Ode to Reverend David H. McAlpin, Jr.
My family members have been faithful stewards of Witherspoon Street Presbyterian Church since the 1870’s! They were blessed with devoted ministers who not only delivered the Word, but guided their congregation through years of segregation, Jim Crowism, and separation in this town of Princeton.
In the early 1950’s, the church welcomed Reverend Benjamin J. Anderson, a minister who continued the struggle by leading his flock in a segregated town. He knew how important it was to bring Witherspoon and the First and Second Presbyterian Churches together for reconciliation, fair housing and equal treatment for Negro residents when they requested loans from the local banks.
David H. McAlpin, Jr. is a Princeton native, a 1950 Princeton University graduate and a student of Theology from Union Theological Seminary. While at the seminary, he became interested in human rights. He did field work in Harlem and assisted with integrating an all-white Presbyterian Church in Elizabeth, New Jersey.
In 1952, while still a student at Union Theological Seminary, McAlpin met Reverend Anderson, the minister at Witherspoon. Reverend Anderson asked if McAlpin might assist him with the ministry of migrant workers in Manalapan, New Jersey. The two developed a spiritual friendship and in 1955, after graduating from Union Theological Seminary, Reverend McAlpin was invited to preach his first sermon at Witherspoon Street Presbyterian Church.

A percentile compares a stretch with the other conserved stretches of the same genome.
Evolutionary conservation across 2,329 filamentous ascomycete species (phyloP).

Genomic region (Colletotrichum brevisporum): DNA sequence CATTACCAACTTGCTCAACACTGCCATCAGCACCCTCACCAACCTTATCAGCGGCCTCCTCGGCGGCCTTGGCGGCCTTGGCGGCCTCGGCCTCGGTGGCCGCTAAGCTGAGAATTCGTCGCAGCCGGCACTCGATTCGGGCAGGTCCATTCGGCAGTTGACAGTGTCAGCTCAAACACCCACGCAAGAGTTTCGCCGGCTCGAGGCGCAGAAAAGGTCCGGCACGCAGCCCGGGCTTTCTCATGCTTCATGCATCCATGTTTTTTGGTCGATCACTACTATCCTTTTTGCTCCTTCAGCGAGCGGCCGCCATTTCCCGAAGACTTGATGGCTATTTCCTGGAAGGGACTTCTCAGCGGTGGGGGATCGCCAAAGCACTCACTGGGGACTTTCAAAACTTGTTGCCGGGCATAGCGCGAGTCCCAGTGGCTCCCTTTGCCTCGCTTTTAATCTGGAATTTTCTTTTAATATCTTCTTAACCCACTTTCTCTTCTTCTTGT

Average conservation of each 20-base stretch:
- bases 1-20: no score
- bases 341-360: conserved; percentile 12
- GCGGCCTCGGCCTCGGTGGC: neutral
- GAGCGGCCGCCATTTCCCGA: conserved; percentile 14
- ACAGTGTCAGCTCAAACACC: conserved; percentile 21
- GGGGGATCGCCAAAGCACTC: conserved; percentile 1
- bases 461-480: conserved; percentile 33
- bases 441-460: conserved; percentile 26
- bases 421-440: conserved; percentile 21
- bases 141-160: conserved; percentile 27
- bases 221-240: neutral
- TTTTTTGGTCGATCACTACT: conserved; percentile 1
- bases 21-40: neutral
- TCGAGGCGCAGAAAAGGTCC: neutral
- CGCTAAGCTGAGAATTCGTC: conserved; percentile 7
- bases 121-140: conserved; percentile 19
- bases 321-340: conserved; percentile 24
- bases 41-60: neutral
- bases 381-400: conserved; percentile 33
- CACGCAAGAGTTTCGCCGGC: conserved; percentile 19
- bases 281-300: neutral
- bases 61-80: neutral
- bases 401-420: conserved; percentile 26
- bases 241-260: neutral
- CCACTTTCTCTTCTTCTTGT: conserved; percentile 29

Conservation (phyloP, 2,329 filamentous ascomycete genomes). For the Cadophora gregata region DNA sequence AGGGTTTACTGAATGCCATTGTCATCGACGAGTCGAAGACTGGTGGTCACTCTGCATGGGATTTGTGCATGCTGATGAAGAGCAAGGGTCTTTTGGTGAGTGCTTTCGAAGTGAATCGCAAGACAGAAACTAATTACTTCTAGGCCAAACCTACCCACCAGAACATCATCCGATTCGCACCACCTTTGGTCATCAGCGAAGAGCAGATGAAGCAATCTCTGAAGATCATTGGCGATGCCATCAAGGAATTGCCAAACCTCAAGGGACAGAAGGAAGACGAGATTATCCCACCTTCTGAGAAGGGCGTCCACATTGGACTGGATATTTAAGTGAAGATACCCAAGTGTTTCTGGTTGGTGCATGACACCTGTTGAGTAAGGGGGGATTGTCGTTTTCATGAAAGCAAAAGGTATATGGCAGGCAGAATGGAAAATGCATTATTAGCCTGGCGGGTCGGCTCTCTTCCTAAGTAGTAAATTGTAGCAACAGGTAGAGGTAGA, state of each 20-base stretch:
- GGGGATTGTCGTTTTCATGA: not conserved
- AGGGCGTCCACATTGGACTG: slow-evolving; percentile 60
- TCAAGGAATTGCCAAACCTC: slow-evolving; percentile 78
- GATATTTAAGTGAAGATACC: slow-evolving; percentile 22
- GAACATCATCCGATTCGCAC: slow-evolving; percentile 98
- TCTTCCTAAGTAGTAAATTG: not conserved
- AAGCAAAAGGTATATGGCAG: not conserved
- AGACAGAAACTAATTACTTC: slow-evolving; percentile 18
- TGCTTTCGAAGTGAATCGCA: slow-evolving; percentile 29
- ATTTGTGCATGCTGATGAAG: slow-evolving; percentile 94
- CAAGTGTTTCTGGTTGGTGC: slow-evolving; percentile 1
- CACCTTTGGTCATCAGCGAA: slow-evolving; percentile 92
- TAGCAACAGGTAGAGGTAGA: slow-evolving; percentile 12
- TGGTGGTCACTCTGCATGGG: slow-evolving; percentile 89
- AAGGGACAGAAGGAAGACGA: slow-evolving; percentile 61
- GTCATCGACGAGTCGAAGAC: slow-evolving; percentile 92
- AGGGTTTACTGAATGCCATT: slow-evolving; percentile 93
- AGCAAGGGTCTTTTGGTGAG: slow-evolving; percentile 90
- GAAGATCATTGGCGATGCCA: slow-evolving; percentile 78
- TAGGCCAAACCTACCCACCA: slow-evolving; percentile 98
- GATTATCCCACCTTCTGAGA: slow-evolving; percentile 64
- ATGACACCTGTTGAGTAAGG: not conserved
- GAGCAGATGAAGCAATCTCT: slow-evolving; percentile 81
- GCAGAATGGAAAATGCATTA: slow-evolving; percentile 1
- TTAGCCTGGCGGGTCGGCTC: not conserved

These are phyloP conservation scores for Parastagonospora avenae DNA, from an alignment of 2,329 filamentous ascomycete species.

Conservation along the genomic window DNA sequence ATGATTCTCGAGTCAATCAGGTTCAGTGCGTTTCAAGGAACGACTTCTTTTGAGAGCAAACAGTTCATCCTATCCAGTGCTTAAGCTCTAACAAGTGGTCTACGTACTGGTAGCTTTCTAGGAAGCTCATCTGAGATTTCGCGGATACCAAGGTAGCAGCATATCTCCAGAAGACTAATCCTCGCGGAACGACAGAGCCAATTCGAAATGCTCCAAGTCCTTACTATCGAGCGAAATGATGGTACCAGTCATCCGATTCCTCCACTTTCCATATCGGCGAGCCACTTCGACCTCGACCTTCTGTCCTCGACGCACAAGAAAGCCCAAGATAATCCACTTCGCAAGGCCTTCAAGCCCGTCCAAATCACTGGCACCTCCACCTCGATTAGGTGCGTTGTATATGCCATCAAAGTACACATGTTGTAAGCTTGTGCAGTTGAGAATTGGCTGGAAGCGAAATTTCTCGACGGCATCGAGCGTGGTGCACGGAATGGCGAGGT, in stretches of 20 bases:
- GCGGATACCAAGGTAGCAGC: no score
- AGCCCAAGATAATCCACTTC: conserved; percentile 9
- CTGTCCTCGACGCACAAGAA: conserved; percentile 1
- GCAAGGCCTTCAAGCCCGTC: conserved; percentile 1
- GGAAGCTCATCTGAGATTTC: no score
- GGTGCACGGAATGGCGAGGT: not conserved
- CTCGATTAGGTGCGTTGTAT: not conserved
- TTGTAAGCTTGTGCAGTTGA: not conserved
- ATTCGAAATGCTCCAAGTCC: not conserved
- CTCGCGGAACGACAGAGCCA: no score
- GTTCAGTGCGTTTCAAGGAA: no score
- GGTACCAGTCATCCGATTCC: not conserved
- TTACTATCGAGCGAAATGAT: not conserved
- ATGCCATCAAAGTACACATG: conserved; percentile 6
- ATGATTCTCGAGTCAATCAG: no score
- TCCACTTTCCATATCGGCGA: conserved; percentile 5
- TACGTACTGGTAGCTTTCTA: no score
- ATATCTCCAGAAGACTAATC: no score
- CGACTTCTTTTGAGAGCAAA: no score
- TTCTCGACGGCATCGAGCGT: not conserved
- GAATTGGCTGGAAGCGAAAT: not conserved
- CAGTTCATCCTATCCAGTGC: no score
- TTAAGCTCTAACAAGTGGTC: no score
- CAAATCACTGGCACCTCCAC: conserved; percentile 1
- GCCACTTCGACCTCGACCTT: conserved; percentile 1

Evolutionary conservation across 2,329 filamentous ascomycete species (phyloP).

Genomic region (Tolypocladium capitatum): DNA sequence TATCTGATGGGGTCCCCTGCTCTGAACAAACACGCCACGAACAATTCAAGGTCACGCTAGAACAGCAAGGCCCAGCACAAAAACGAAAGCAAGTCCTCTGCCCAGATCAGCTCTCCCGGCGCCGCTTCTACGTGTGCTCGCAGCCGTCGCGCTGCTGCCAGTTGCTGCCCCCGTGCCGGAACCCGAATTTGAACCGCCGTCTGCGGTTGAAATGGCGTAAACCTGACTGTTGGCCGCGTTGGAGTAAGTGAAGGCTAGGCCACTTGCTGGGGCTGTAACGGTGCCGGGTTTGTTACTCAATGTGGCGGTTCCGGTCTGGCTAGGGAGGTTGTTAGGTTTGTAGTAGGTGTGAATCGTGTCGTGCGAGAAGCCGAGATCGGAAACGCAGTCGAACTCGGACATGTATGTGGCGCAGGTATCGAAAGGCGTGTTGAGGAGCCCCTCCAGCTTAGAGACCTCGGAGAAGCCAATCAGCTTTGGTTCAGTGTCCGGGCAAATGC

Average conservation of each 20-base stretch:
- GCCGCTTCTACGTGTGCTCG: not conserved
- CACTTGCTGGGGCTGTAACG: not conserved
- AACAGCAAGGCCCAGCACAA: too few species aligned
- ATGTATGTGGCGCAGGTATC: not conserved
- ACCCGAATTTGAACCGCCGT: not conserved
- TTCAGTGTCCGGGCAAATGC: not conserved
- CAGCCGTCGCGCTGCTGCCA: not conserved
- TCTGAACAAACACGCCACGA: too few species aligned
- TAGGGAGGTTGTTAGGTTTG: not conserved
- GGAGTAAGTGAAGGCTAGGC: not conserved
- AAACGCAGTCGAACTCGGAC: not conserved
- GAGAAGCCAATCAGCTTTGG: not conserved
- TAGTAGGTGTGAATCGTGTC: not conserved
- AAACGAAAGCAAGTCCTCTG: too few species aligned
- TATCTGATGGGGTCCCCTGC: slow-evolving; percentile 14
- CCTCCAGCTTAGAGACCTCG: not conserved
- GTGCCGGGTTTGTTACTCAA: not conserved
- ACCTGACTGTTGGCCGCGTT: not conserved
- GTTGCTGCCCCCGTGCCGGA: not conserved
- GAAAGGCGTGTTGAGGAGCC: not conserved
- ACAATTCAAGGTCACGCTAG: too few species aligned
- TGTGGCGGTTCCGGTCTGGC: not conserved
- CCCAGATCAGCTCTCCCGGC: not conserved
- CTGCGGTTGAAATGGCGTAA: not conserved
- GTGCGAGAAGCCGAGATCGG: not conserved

Reverend McAlpin’s degree in Theology, his sincerity, and his dedicated work for human and social justice had all prepared him to answer the call as the associate pastor at Witherspoon Street Presbyterian Church. With the blessings of his wife, Mrs. Joan Rockefeller McAlpin and with his 20-month-old son, Reverend McAlpin was ready to share the pulpit with Reverend Anderson.
On Sunday, January 13, 1957, at 8:00 pm, the 28-year-old reverend David H. McAlpin, Jr. was installed as the first and only, white associate pastor in the 115-year-old Witherspoon Street Presbyterian Church.
A noted newspaper’s front-page headlines read “WHITE PASTOR AT A NEGRO CHURCH!” When news reporters asked him how he felt being a minister at a Negro church his response was consistent – “It is quite natural for me, natural for people at Witherspoon and quite natural for Christians.”
Along with being an associate pastor, he was also a Sunday school teacher and youth leader at Witherspoon. He was instrumental in discriminatory actions for Negroes who sought to buy homes. He, along with Reverend Anderson and the Reverend Bodo at the First Presbyterian Church (now Nassau Presbyterian Church) established two integrated housing developments – Glen Acres in West Windsor (the residents have a Princeton address!) and Maplecrest located at Dempsey Avenue and Walnut Lane in Princeton.
After seven years serving as an associate pastor of a congregation of three hundred people at Witherspoon, Reverend McAlpin moved to East Detroit, Michigan where he served as pastor of the Covenant Presbyterian Church. However, knowing that he wanted to return to his hometown, David McAlpin and his family travelled back to Princeton in 1971 and continued to serve this town as a foot soldier for justice.